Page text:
In 2021, Gibbs was coming off a brilliant freshman season at Georgia Tech, which he began by returning a kickoff 75 yards on his first college touch and wrapped up with 763 yards from scrimmage and seven TDs. Choice, the Yellow Jackets' running backs coach at the time, anointed Gibbs as a team leader and wanted him to address the rest of the squad.
"Everybody wanted to hear him talk," Choice said. "He was like, 'I don't want to talk.'
"This is really who Jah is. I've never seen him worried about anything until we were gonna make him talk in front of the team. Guess what he didn't want to do?"
Choice let him off the hook.
"All I know is, I didn't give the speech," Gibbs said, nervously chuckling.
Pro: Exceptional at football.
Con: Dislikes public speaking.
"He just naturally loves football," said Gibbs' adoptive father, Greg Ross. "He's just ... a little more reserved and a little quieter."
Added Gibbs: "If I don't know you, I'm probably not going to say too much around you. It's probably just that I've got nothing to say. But with my friends -- you can ask them -- I'm different around them."
Based on the picture painted by conversations with both Gibbs and Choice, they became tight during Gibbs' recruitment, the relationship growing to one of trust and love. Choice, the former NFL pro with his exuberant personality, was fire. The steely, quiet Gibbs was more ice. Somehow, the pairing worked.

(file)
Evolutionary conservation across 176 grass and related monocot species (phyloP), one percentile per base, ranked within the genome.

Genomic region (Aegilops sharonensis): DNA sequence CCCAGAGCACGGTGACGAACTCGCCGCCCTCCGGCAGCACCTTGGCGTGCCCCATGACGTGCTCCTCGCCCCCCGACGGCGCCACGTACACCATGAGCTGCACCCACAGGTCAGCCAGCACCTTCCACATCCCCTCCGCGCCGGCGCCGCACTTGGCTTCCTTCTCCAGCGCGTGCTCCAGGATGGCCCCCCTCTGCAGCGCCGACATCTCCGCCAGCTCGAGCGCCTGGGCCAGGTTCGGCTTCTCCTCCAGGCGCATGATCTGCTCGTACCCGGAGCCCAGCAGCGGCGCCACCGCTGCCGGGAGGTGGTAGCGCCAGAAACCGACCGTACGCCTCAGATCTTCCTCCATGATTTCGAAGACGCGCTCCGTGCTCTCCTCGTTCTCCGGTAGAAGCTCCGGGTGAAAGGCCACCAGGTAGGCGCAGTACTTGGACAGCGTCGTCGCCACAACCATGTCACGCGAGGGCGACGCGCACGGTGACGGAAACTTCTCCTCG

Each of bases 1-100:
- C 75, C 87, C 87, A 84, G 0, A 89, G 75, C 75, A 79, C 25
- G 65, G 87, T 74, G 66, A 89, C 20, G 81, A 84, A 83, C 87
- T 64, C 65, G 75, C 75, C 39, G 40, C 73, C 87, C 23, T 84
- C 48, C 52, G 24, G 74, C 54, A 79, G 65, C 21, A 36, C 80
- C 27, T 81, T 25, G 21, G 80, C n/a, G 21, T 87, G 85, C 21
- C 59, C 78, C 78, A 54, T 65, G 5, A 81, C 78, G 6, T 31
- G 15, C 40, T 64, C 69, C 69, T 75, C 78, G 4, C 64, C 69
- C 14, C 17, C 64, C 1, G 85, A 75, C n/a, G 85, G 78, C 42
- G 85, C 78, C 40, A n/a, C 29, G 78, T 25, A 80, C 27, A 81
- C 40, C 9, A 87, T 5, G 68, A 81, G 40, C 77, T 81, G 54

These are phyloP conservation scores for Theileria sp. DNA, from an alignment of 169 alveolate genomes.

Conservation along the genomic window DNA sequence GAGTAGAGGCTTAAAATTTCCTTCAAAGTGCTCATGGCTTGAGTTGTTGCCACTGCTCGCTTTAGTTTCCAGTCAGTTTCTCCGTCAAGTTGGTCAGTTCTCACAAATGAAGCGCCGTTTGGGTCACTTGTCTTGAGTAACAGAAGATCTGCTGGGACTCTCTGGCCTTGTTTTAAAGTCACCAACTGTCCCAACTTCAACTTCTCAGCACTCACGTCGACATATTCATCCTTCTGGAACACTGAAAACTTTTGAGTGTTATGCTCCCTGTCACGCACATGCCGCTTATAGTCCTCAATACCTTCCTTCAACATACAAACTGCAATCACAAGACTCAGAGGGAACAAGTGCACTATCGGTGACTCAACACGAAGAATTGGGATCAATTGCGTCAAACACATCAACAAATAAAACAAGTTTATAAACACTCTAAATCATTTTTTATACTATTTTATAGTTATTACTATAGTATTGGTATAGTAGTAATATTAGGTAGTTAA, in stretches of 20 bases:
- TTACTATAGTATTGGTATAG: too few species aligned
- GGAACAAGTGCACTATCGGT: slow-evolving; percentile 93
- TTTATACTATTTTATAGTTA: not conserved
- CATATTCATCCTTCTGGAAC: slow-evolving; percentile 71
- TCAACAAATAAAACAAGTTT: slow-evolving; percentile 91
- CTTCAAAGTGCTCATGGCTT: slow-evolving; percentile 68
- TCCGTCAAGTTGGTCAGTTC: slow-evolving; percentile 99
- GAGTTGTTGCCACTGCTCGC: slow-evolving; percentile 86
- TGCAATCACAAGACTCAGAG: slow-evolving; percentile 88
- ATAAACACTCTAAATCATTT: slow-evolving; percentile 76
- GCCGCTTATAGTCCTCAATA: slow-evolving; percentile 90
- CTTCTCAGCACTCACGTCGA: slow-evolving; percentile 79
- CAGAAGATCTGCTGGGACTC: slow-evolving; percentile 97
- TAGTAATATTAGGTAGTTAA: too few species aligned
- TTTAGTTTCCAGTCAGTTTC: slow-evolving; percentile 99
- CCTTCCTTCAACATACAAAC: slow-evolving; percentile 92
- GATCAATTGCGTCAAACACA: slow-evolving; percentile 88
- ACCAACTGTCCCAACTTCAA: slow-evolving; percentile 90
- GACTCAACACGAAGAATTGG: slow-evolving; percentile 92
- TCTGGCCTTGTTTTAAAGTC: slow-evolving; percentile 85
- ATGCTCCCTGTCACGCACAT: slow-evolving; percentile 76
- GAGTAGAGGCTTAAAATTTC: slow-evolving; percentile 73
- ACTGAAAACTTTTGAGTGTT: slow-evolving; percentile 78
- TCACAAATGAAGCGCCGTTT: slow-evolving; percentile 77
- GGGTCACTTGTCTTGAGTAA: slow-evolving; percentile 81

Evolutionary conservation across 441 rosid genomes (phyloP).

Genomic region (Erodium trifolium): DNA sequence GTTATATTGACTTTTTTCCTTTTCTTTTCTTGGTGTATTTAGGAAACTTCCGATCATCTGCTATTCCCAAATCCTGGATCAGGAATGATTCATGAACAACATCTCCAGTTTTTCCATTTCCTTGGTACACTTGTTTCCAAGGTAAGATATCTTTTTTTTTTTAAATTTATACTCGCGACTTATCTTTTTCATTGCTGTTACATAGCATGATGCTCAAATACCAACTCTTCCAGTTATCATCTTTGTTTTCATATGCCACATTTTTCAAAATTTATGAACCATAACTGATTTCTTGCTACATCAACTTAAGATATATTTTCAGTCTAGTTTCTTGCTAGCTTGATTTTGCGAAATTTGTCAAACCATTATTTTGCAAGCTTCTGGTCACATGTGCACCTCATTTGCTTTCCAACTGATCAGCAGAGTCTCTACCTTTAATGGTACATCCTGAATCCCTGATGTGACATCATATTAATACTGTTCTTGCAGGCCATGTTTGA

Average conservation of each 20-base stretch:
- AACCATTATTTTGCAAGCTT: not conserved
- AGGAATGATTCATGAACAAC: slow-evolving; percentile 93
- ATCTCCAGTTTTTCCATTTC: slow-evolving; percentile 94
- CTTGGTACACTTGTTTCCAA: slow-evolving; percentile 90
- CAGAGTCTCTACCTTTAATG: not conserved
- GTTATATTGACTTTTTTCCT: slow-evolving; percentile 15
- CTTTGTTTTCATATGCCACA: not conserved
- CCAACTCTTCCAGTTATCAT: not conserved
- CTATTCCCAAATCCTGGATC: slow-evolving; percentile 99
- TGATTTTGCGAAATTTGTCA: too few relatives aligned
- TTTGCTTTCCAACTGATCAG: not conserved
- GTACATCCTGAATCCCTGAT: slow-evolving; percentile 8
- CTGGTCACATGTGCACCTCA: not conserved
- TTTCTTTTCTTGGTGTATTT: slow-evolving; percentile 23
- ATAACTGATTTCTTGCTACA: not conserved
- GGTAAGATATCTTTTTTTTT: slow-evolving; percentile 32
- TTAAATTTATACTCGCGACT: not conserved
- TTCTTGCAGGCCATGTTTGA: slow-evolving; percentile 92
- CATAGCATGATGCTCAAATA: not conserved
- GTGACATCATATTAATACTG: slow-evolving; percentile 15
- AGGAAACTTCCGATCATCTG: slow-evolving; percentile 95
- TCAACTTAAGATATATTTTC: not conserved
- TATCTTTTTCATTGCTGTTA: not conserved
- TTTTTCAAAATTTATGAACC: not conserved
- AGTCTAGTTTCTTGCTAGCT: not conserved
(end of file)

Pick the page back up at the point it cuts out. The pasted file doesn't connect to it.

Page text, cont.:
In 2021, Gibbs carried Georgia Tech, gaining nearly 30 percent of the Yellow Jackets' yards from scrimmage and ranking second in the ACC in kick return yards. Gibbs owned the team's longest run, reception and return in 2021.
But losing at Tech -- the team dropped 16 out of 22 games in 2020-21 -- ate at him. After the season, he walked into Choice's office and delivered the news: Gibbs wanted to transfer.
Choice laughed. Though Gibbs didn't know it at the time, Choice was pondering his own future elsewhere. Choice also realized that, with Gibbs presumably moving to a school with a brighter spotlight, the prophesy Choice delivered to Gibbs' adoptive parents long before Gibbs' recruitment blew up was coming true: They had a future first-round NFL talent living under their roof.
Hearing that message from Choice during the recruiting process was a shock to Greg and Dusty Ross, with whom Gibbs lived for several years. Gibbs had Choice on speakerphone, and Dusty just happened to be recording.
"You're thinking, is this just somebody else blowing smoke up our butt like everybody else?" Dusty admitted. "But we were big football fans and knew how good (Gibbs) was. Here was a coach who played at the highest level telling us what we'd been seeing. I'll remember that call as long as I live."
Just to make sure, Choice got a second opinion -- from the NFL. Choice called his former mentor Will McClay, vice president of player personnel with the Dallas Cowboys, where Choice interned after his playing career there. McClay watched Gibbs' high school junior tape and told Choice: "This kid's got it."